5. Wachusett Mountain, Massachusetts

Driving time: 1 hour 10 minutes (or take the Commuter Rail to Wachusett and then an Uber)

View from Wachusett Mountain ski lift
Wachusett Mountain ski lift, via Depositphotos

Waschusett Mountain is best-known for its skiing, but the fall foliage is lovely as well. This is a lower-key destination that doesn’t have as intense hikes as the White Mountains or Berkshires, but still is far enough away from Boston to feel like a trip.

Even better, there are often festivals at the mountain, including Applefest in mid-October. Sample all kinds of foods with apple in them, local beers, and more. You can also take the ski lift (SkyRide) to the top of the mountain and catch lovely foliage views.

Where to stay: Check out this house near a lake. Or, you might like this large lake house with canoes and a grill.

5. Stowe, Vermont

Driving time: 3 hours

New England village during the peak of autumn color season at dusk
Stowe, VT at dusk, via Depositphotos
Stowe, VT Skyride during the fall
Gondola Skyride, via Depositphotos

It doesn’t get much cuter than Stowe in the fall with its covered bridges, surrounding mountains, and classic white church against the colorful foliage.

There’s a covered bridge right in the village called the Giles W. Dewey Memorial Bridge, and it’s quite cute. If you want to see bridged with the more classic red color, go on a drive to Brookdale Bridge and the Red Covered Bridge.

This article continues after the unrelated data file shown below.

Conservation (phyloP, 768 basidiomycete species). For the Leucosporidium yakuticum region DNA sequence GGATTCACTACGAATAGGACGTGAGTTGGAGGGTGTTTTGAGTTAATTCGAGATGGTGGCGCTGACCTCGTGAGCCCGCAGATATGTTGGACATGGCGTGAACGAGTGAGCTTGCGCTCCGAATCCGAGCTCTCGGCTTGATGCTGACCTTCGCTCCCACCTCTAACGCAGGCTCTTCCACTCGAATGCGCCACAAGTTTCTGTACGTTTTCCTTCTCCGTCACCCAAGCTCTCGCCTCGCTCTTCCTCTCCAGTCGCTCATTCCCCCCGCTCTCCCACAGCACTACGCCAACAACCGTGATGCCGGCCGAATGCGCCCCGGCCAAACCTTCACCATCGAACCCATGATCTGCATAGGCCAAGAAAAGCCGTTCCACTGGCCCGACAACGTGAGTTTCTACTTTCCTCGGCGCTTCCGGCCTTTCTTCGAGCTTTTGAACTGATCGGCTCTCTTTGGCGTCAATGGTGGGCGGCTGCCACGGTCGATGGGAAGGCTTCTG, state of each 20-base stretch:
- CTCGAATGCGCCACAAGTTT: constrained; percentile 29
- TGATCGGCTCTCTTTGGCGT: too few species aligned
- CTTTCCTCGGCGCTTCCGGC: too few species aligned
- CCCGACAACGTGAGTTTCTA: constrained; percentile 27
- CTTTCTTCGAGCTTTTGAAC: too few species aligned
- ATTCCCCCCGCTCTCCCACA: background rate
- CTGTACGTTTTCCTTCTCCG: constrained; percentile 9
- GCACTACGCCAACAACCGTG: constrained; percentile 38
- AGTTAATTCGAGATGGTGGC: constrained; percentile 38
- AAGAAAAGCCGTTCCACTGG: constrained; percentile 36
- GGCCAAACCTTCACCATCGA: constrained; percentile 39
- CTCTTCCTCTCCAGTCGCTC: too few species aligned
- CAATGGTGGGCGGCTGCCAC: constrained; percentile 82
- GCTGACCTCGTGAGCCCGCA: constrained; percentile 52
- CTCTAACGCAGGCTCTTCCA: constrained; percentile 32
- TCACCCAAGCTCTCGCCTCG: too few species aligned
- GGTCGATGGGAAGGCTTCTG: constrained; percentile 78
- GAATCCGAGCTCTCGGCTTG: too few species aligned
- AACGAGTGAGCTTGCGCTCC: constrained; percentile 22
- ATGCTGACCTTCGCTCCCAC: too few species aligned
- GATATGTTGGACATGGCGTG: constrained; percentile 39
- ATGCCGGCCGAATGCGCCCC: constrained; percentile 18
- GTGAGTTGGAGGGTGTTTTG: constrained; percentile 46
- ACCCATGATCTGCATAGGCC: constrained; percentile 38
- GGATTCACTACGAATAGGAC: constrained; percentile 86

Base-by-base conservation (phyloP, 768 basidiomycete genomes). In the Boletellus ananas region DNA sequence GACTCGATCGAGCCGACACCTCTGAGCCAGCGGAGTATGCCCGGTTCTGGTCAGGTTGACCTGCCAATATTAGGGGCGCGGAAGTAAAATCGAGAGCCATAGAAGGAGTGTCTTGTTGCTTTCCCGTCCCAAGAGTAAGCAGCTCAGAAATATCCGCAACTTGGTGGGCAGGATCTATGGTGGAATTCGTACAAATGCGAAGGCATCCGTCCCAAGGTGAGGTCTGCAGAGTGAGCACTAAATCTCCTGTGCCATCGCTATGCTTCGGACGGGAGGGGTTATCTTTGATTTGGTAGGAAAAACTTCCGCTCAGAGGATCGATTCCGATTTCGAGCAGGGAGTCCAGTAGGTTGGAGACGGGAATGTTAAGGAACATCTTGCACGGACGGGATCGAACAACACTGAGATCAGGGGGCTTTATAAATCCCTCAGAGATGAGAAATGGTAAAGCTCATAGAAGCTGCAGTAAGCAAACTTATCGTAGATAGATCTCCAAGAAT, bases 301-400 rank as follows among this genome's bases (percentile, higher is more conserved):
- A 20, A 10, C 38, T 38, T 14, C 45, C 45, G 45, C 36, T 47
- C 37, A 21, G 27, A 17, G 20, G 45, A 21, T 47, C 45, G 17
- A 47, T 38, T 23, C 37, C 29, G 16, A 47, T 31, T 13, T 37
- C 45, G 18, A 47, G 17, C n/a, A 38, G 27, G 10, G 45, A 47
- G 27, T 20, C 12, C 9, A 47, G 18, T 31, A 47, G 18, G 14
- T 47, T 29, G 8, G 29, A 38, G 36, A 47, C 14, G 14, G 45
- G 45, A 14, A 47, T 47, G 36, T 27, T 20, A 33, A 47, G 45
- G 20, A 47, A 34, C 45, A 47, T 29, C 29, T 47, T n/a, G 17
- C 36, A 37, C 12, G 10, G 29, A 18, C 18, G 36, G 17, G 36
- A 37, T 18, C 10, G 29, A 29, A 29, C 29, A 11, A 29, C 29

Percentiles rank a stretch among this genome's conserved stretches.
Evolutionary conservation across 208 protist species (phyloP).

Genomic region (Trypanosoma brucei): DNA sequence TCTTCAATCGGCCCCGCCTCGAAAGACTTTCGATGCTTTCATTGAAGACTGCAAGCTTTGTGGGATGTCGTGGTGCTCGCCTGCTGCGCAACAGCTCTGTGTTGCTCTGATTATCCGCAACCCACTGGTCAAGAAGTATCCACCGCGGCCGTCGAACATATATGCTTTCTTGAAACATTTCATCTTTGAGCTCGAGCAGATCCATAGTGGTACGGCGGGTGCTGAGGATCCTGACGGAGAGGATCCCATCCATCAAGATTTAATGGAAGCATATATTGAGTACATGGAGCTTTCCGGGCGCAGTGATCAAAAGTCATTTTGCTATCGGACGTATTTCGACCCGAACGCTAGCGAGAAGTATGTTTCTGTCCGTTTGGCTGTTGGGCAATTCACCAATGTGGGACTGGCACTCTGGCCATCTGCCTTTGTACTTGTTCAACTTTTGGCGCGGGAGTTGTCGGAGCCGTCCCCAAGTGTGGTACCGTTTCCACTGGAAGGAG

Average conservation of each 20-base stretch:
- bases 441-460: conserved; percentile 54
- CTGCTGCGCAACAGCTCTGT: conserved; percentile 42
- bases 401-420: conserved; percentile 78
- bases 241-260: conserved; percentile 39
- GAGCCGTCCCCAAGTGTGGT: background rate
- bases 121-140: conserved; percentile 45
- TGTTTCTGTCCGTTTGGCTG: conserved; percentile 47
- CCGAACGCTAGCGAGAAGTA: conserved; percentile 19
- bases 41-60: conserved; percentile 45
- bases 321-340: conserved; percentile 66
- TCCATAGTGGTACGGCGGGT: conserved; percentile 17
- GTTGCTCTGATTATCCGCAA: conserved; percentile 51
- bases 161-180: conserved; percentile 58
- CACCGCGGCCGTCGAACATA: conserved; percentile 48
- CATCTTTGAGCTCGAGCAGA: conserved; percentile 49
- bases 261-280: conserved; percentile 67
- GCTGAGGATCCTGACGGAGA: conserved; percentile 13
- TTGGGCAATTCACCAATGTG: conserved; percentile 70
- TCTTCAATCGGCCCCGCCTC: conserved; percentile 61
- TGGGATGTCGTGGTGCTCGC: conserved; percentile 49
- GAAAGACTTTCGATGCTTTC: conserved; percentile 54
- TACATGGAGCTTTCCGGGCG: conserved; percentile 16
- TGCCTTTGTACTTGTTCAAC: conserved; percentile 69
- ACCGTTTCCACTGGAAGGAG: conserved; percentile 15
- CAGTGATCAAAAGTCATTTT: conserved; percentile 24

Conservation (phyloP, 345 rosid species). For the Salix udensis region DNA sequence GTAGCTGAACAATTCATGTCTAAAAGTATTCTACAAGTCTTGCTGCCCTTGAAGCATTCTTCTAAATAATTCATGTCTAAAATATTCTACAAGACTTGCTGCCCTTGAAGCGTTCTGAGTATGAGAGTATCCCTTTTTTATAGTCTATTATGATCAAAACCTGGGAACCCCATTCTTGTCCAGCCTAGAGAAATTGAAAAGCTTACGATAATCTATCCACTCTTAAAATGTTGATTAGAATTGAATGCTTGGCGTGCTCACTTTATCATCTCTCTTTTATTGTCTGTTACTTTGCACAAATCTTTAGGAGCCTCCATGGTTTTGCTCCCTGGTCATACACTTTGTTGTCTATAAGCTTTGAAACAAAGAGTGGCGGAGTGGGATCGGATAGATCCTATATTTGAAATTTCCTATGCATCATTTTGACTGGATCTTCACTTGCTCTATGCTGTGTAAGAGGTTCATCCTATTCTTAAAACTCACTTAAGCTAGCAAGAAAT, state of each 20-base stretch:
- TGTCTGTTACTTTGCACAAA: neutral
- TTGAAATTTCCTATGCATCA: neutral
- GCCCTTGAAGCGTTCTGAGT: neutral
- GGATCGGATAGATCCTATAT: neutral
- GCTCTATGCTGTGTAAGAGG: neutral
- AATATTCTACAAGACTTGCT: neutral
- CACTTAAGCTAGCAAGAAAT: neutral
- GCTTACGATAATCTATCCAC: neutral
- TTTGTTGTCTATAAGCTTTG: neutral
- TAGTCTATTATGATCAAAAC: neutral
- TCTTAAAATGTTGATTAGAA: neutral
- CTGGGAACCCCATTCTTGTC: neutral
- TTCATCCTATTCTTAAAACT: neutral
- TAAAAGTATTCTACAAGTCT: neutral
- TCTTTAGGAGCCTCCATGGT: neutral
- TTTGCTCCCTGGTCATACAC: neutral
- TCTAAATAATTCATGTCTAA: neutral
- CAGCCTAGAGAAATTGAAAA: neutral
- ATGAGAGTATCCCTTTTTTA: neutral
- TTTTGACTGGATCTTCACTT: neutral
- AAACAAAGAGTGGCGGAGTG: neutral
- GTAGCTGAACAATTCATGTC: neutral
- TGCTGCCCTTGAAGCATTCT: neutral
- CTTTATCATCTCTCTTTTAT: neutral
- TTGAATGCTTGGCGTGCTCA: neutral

Make sure to also stroll down Main Street and admire the fall-themed decorations, shop small, and sample craft beer at a brewery. If you want more of a walk, you can take the Recreation Path from the village and go all the way up to Top Notch Resort.

Finally, for great views, take the scenic Gondola Skyride up Mt. Mansfield.

Where to stay: If you loved The Sound of Music, don’t miss the chance to stay in the Trapp Family Lodge, owned by the actual von Trapp family. Featuring Austrian-style architecture, the lodge is nestled in the mountains. Otherwise, enjoy this historic loft in the village, with restaurants and coffee shops right outside your door.

9. Salem, Massachusetts

Driving time: 30 (or 30 min Commuter Rail or 1 hr bus)

Salem Witch House in the fall
Salem Witch House, via Depositphotos